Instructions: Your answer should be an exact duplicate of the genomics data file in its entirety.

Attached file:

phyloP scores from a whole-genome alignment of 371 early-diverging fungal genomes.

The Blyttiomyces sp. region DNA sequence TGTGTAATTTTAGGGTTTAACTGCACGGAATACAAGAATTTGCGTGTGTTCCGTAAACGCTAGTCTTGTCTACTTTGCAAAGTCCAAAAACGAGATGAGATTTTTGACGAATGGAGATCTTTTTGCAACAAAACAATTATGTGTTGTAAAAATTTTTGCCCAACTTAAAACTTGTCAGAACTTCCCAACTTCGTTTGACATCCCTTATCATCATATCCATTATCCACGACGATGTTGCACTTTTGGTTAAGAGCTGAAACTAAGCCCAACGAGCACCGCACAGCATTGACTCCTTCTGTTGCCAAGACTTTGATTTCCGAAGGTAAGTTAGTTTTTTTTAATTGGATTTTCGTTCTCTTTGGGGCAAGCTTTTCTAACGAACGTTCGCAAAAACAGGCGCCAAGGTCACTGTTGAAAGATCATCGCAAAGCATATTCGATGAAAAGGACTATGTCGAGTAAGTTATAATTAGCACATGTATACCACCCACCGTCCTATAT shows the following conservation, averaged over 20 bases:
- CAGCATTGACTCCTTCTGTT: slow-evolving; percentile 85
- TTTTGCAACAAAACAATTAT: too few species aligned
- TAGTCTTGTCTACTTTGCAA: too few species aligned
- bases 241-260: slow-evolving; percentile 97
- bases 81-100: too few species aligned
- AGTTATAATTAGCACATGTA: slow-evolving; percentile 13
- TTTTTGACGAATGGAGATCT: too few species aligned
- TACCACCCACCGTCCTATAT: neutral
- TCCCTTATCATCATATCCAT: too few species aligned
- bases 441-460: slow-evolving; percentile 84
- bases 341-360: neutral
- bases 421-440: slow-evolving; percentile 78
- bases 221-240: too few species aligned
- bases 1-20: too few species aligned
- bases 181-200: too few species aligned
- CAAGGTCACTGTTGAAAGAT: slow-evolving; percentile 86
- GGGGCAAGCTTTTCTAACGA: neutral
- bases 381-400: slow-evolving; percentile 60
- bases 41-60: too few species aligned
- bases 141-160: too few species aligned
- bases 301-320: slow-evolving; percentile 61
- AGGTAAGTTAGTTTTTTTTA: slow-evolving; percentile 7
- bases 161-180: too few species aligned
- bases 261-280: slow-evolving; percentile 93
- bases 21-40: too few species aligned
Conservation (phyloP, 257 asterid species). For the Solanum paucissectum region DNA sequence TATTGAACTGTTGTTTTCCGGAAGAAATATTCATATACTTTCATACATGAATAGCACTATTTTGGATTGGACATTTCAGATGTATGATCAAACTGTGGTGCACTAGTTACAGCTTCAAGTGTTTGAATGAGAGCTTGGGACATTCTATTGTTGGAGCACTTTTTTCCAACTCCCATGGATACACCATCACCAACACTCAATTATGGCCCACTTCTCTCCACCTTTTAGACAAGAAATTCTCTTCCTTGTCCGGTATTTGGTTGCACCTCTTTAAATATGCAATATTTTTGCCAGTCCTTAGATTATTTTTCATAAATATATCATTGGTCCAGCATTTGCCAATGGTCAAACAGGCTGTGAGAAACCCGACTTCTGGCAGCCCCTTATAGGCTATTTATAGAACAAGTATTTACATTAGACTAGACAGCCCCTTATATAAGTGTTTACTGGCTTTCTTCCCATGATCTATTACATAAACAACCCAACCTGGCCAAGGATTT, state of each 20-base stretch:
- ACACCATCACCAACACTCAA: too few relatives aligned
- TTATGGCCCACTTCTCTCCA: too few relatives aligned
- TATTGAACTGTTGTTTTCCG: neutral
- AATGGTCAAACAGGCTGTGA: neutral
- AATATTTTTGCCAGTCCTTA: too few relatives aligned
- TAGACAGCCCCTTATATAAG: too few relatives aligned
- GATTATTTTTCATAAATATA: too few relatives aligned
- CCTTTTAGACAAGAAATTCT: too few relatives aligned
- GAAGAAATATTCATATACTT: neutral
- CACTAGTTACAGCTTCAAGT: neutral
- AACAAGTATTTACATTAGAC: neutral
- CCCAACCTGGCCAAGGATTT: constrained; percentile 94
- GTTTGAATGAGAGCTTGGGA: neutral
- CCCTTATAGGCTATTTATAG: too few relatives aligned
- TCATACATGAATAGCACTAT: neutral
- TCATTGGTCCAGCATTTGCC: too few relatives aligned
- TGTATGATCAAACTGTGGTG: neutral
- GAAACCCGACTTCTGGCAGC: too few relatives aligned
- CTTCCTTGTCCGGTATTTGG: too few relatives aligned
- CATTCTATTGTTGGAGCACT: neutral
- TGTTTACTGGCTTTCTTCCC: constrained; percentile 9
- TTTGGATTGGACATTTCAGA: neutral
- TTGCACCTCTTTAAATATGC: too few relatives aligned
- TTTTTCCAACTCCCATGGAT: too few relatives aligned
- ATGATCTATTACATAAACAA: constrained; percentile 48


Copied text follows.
phyloP scores from a whole-genome alignment of 371 early-diverging fungal genomes.

The Blyttiomyces sp. region DNA sequence TGTGTAATTTTAGGGTTTAACTGCACGGAATACAAGAATTTGCGTGTGTTCCGTAAACGCTAGTCTTGTCTACTTTGCAAAGTCCAAAAACGAGATGAGATTTTTGACGAATGGAGATCTTTTTGCAACAAAACAATTATGTGTTGTAAAAATTTTTGCCCAACTTAAAACTTGTCAGAACTTCCCAACTTCGTTTGACATCCCTTATCATCATATCCATTATCCACGACGATGTTGCACTTTTGGTTAAGAGCTGAAACTAAGCCCAACGAGCACCGCACAGCATTGACTCCTTCTGTTGCCAAGACTTTGATTTCCGAAGGTAAGTTAGTTTTTTTTAATTGGATTTTCGTTCTCTTTGGGGCAAGCTTTTCTAACGAACGTTCGCAAAAACAGGCGCCAAGGTCACTGTTGAAAGATCATCGCAAAGCATATTCGATGAAAAGGACTATGTCGAGTAAGTTATAATTAGCACATGTATACCACCCACCGTCCTATAT shows the following conservation, averaged over 20 bases:
- CAGCATTGACTCCTTCTGTT: slow-evolving; percentile 85
- TTTTGCAACAAAACAATTAT: too few species aligned
- TAGTCTTGTCTACTTTGCAA: too few species aligned
- bases 241-260: slow-evolving; percentile 97
- bases 81-100: too few species aligned
- AGTTATAATTAGCACATGTA: slow-evolving; percentile 13
- TTTTTGACGAATGGAGATCT: too few species aligned
- TACCACCCACCGTCCTATAT: neutral
- TCCCTTATCATCATATCCAT: too few species aligned
- bases 441-460: slow-evolving; percentile 84
- bases 341-360: neutral
- bases 421-440: slow-evolving; percentile 78
- bases 221-240: too few species aligned
- bases 1-20: too few species aligned
- bases 181-200: too few species aligned
- CAAGGTCACTGTTGAAAGAT: slow-evolving; percentile 86
- GGGGCAAGCTTTTCTAACGA: neutral
- bases 381-400: slow-evolving; percentile 60
- bases 41-60: too few species aligned
- bases 141-160: too few species aligned
- bases 301-320: slow-evolving; percentile 61
- AGGTAAGTTAGTTTTTTTTA: slow-evolving; percentile 7
- bases 161-180: too few species aligned
- bases 261-280: slow-evolving; percentile 93
- bases 21-40: too few species aligned
Conservation (phyloP, 257 asterid species). For the Solanum paucissectum region DNA sequence TATTGAACTGTTGTTTTCCGGAAGAAATATTCATATACTTTCATACATGAATAGCACTATTTTGGATTGGACATTTCAGATGTATGATCAAACTGTGGTGCACTAGTTACAGCTTCAAGTGTTTGAATGAGAGCTTGGGACATTCTATTGTTGGAGCACTTTTTTCCAACTCCCATGGATACACCATCACCAACACTCAATTATGGCCCACTTCTCTCCACCTTTTAGACAAGAAATTCTCTTCCTTGTCCGGTATTTGGTTGCACCTCTTTAAATATGCAATATTTTTGCCAGTCCTTAGATTATTTTTCATAAATATATCATTGGTCCAGCATTTGCCAATGGTCAAACAGGCTGTGAGAAACCCGACTTCTGGCAGCCCCTTATAGGCTATTTATAGAACAAGTATTTACATTAGACTAGACAGCCCCTTATATAAGTGTTTACTGGCTTTCTTCCCATGATCTATTACATAAACAACCCAACCTGGCCAAGGATTT, state of each 20-base stretch:
- ACACCATCACCAACACTCAA: too few relatives aligned
- TTATGGCCCACTTCTCTCCA: too few relatives aligned
- TATTGAACTGTTGTTTTCCG: neutral
- AATGGTCAAACAGGCTGTGA: neutral
- AATATTTTTGCCAGTCCTTA: too few relatives aligned
- TAGACAGCCCCTTATATAAG: too few relatives aligned
- GATTATTTTTCATAAATATA: too few relatives aligned
- CCTTTTAGACAAGAAATTCT: too few relatives aligned
- GAAGAAATATTCATATACTT: neutral
- CACTAGTTACAGCTTCAAGT: neutral
- AACAAGTATTTACATTAGAC: neutral
- CCCAACCTGGCCAAGGATTT: constrained; percentile 94
- GTTTGAATGAGAGCTTGGGA: neutral
- CCCTTATAGGCTATTTATAG: too few relatives aligned
- TCATACATGAATAGCACTAT: neutral
- TCATTGGTCCAGCATTTGCC: too few relatives aligned
- TGTATGATCAAACTGTGGTG: neutral
- GAAACCCGACTTCTGGCAGC: too few relatives aligned
- CTTCCTTGTCCGGTATTTGG: too few relatives aligned
- CATTCTATTGTTGGAGCACT: neutral
- TGTTTACTGGCTTTCTTCCC: constrained; percentile 9
- TTTGGATTGGACATTTCAGA: neutral
- TTGCACCTCTTTAAATATGC: too few relatives aligned
- TTTTTCCAACTCCCATGGAT: too few relatives aligned
- ATGATCTATTACATAAACAA: constrained; percentile 48